Joy praises people for making Bangladesh a lower middle-income economy


Joy made the remark before 200 youths in the interactive discussion styled ‘Let’s Talk’ on Bangladesh’s achievement of lower middle-income country status on Friday.

“We were waiting for the World Bank statistics. But we were hearing that yes, we would be promoted. We knew it from beforehand, our figures also said we achieved it. We were waiting for official announcement to come.

“We promised that we’d turn Bangladesh a middle-income country by 2021. We reached the lower-middle income status (and) we did it with six years in hand.”

The programme at KIB Auditorium in Dhaka was organised by ruling Awami League’s research arm CRI that he chairs.

“It is our pride that with such a huge population and so little land, Bangladesh has shown the world we can do it, do it ourselves, we do not need anyone’s help.

“We can take the country ahead ourselves, develop it.”

A World Bank report at the start of this month promoted Bangladesh to middle income status based on income per head, a promotion targeted in the ruling Awami League’s Vision 2021.

Highlighting development measures taken by the government, he said, “We were stunned too. [Achieving it six years ahead] was a challenge. From the world’s poorest country we are now a lower-middle income economy.”

He credited the success to Prime Minister Sheikh Hasina, his mother who heads the Awami League.

“All of this was planned by one person. She sat in prison during the last caretaker government and planned all of it. After coming to power, she implemented it. She is Sheikh Hasina.”

Corruption and social security

Joy said the Awami League government ensured food, education, housing and healthcare for those who have no money.

He took a swipe at critics of the budget, saying, “The reality is the budget has increased as the government’s earnings have gone up. Economy has grown.”

He said the economic growth meant more government earnings. “Due to the increase in the budget, large allocations have been made for social security to serve the people.”

Joy pointed out that the budget had quadrupled in the last six years.

Awami League government has cut down corruption in Bangladesh. Earlier, the government’s earnings would be laundered out of the country through corruption. That is not happening now.”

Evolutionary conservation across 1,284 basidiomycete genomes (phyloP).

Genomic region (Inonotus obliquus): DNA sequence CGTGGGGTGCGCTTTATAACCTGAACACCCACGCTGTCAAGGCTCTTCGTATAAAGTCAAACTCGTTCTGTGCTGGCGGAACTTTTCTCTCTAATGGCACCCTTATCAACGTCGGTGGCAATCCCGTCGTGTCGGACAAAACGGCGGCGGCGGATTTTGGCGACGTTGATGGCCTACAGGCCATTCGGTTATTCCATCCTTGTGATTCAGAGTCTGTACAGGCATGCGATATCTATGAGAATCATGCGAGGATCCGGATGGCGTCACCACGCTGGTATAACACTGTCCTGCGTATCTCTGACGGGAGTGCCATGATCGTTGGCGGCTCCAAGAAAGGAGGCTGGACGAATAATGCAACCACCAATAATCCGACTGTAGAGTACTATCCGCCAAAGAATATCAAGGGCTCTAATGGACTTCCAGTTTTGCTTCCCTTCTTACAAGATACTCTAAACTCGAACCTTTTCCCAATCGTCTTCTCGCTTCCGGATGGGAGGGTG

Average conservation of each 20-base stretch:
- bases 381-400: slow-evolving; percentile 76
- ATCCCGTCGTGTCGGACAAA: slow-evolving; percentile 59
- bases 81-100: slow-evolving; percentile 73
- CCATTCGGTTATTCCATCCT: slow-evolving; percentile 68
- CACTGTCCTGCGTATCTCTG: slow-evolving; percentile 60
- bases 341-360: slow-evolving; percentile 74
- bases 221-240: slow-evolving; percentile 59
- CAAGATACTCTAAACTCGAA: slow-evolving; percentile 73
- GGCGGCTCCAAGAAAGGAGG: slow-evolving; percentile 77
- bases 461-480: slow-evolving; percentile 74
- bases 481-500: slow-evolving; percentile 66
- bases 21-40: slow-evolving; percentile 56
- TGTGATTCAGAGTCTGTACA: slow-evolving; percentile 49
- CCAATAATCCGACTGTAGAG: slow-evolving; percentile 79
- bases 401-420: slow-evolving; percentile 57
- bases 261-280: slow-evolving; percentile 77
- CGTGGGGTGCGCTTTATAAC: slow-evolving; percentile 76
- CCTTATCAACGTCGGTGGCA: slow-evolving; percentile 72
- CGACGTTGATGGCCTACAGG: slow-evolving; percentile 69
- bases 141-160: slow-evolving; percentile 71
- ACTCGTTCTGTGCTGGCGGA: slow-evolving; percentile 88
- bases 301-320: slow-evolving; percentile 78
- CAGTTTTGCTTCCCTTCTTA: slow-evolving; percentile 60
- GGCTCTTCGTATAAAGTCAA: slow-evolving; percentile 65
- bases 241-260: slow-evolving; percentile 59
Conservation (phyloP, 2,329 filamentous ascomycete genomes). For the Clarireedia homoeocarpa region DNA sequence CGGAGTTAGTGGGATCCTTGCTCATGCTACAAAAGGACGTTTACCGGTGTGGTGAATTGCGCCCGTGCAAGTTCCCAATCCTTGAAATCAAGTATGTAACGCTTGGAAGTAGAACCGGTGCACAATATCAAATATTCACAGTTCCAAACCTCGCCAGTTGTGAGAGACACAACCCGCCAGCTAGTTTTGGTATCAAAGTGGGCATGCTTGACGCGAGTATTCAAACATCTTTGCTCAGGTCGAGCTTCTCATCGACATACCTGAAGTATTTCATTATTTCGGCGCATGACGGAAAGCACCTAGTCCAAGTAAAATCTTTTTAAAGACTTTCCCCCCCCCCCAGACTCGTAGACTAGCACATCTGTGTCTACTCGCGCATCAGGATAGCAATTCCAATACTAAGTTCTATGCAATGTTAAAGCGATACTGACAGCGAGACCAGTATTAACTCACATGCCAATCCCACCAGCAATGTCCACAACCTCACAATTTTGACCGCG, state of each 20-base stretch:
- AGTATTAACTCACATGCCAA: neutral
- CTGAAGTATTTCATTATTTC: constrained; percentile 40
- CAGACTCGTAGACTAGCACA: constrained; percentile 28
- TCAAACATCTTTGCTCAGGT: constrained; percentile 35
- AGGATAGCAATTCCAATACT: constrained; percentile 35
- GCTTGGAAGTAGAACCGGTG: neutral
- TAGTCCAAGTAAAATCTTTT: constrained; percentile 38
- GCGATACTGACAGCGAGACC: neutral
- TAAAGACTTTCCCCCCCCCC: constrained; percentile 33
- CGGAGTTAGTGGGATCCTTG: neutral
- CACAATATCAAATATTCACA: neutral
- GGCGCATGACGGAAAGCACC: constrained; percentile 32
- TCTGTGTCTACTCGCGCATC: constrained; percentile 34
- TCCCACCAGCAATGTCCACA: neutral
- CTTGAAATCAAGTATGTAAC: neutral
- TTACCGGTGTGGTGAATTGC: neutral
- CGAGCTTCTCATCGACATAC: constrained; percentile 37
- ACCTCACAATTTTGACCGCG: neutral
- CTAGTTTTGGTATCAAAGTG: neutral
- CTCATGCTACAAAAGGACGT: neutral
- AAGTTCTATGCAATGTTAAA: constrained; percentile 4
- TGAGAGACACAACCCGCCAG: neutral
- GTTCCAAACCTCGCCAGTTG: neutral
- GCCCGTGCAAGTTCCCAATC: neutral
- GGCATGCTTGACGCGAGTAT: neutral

“But yes, we cannot get rid of corruption overnight, or in five years. We have hopes that we will gradually make Bangladesh corruption-free.”

A participant alleged that corruption was taking place in railways appointments, to which Joy said, “If there is corruption, you please file written complaint with the ministry, Anticorruption Commission and Prime Minister’s Office. We will look into it. We do not tolerate corruption.”

Urban poverty

A Brac University student asked Joy about government measures to reduce poverty in urban areas.

The adviser mentioned the project ‘Ashrayan’ (A Project of Poverty Alleviation through Rehabilitation and Income Generation) as one of the initiatives to reduce urban poverty.

He said many people were employed and rehabilitated under this project.

“We’ve succeeded much in what we tried. We are trying to bring people back to rural areas by providing incentives.”

He also spoke of problems with infrastructure and power connectivity in rural areas.

Now over 70 percent of the people accessed power supply, he said and added that it would be raised to 100 percent before the government ran its term.

About the income inequality, Joy said businesses were expanding with the growth of the economy, and naturally, the number of the rich was rising

“And so, they employ thousands… They can raise salaries of the employees, too, since their earnings are up,” he said.

Rural and low-income people are enjoying a rise in earnings as well. “Nobody died from starvation in past six years with the rate of poverty falling,” he said.

He said only the Awami League government looked after issues in the rural areas.


A participant from Kurhigram said most of the people in his area were drug addicts or peddlers and asked how it could be prevented.

Joy, who studied in the US, said even that developed country was grappling with the drugs problem and that people, mostly along the borders, risked their lives to smuggle drugs to make quick money.

“We have kept an eye on drugs trade. We are trying to prevent it. Peddlers are being arrested every week.”

He also said the government was creating awareness about the negative impact of drugs among the youths.

Qawmi madrasas

When a participant commented that the history of the Liberation War was missing in the curriculum of Qawmi madrasas, the prime minister’s adviser said the government was watching over these madrasas as well.

“We can’t directly control the curriculum of Qawmi madrasa. They are financed by money from abroad, mostly from the Middle-East.

“But we tell them that their students will be able to get government jobs, enrol at public universities if they merge their curriculum with that of the Bangladesh government. Then we will know they meet the standard,” Joy said.

“Until they meet the standard… their students are harmed, not those who are making the curriculum,” he added.

Joy also spoke about increasing use of technology in agriculture, preventing distortion of history, controlling trade of medicine, and tackling disasters.

His aunt Sheikh Rehana’s son Radwan Mujib Siddiq Bobby, State Minister for Power, Energy and Mineral Resources Nasrul Hamid, State Minister for Foreign Affairs Shahriar Alam and State Minister for ICT Zunaid Ahmed Palak were also present.

Source: Bd news24